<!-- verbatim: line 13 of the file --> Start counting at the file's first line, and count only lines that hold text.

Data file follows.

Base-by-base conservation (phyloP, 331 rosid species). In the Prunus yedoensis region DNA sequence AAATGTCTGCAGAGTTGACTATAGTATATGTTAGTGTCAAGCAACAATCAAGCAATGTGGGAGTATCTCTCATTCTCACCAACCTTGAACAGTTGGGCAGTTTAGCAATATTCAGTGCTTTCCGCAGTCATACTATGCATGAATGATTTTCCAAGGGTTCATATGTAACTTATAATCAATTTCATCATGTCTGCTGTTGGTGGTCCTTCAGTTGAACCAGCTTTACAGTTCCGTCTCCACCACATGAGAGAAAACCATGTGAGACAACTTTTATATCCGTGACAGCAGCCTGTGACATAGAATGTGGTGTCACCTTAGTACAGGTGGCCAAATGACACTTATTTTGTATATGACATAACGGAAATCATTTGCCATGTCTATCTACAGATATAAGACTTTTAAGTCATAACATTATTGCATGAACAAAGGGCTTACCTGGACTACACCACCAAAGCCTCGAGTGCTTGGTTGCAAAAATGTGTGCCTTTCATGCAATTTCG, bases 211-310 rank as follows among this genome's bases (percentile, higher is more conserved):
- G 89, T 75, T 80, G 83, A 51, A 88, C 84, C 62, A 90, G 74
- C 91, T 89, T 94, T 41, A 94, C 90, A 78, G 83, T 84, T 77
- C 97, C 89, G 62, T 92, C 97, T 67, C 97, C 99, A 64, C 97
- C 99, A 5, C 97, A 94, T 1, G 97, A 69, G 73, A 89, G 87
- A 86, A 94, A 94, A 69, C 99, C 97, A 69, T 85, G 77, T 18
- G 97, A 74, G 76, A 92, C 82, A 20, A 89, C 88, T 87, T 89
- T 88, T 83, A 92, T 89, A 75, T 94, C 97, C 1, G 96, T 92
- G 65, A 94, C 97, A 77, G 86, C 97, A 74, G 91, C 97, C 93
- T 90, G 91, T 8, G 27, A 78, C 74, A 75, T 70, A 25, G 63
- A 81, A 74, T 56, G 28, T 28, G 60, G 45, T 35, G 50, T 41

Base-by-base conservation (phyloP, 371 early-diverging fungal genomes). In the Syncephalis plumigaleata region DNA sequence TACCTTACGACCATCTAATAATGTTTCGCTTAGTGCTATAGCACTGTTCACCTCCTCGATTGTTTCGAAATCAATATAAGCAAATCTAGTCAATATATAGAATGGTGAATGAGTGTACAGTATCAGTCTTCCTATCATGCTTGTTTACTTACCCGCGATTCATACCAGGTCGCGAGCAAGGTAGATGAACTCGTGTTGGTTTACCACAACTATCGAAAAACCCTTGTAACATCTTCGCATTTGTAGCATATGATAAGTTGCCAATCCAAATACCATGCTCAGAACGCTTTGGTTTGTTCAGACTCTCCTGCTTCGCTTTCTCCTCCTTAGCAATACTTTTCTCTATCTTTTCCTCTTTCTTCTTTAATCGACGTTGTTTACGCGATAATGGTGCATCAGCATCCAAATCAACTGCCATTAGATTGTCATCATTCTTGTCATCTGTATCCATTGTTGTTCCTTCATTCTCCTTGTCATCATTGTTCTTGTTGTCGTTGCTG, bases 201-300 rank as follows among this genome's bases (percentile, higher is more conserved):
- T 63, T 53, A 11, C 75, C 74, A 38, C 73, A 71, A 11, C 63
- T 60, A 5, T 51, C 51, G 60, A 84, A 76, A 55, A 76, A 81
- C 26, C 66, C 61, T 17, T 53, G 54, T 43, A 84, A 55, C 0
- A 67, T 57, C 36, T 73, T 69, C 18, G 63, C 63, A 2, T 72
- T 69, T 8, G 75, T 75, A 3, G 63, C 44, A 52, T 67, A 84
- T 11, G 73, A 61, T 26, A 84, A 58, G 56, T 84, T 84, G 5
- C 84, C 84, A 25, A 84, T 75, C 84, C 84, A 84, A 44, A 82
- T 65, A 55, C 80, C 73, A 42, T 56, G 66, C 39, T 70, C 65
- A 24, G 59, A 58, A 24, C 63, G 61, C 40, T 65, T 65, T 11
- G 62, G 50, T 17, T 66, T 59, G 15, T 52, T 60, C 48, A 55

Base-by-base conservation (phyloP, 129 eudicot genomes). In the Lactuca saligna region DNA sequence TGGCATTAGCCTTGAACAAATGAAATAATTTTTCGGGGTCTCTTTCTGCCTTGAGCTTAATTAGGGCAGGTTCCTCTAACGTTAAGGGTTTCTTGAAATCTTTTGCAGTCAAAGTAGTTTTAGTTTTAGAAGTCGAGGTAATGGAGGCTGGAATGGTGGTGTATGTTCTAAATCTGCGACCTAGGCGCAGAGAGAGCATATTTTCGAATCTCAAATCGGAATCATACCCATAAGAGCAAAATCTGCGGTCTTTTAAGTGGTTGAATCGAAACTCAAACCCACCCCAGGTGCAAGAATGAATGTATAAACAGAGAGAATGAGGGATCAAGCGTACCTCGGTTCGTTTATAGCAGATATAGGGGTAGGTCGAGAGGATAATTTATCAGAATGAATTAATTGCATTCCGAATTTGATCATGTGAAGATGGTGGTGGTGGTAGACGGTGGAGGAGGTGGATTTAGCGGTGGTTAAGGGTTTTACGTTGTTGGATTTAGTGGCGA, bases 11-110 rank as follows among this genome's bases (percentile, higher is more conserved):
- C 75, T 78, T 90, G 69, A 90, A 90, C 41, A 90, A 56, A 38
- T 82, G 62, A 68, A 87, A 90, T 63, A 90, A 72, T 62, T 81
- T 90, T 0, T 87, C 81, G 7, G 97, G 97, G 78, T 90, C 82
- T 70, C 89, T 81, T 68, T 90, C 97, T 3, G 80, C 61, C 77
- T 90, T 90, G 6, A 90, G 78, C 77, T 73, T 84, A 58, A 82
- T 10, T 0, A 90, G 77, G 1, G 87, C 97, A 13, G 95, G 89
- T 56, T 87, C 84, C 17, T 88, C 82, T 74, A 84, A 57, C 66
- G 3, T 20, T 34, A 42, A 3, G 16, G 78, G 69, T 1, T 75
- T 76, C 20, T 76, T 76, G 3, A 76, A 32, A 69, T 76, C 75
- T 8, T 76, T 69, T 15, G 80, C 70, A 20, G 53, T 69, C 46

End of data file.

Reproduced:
- T 63, T 53, A 11, C 75, C 74, A 38, C 73, A 71, A 11, C 63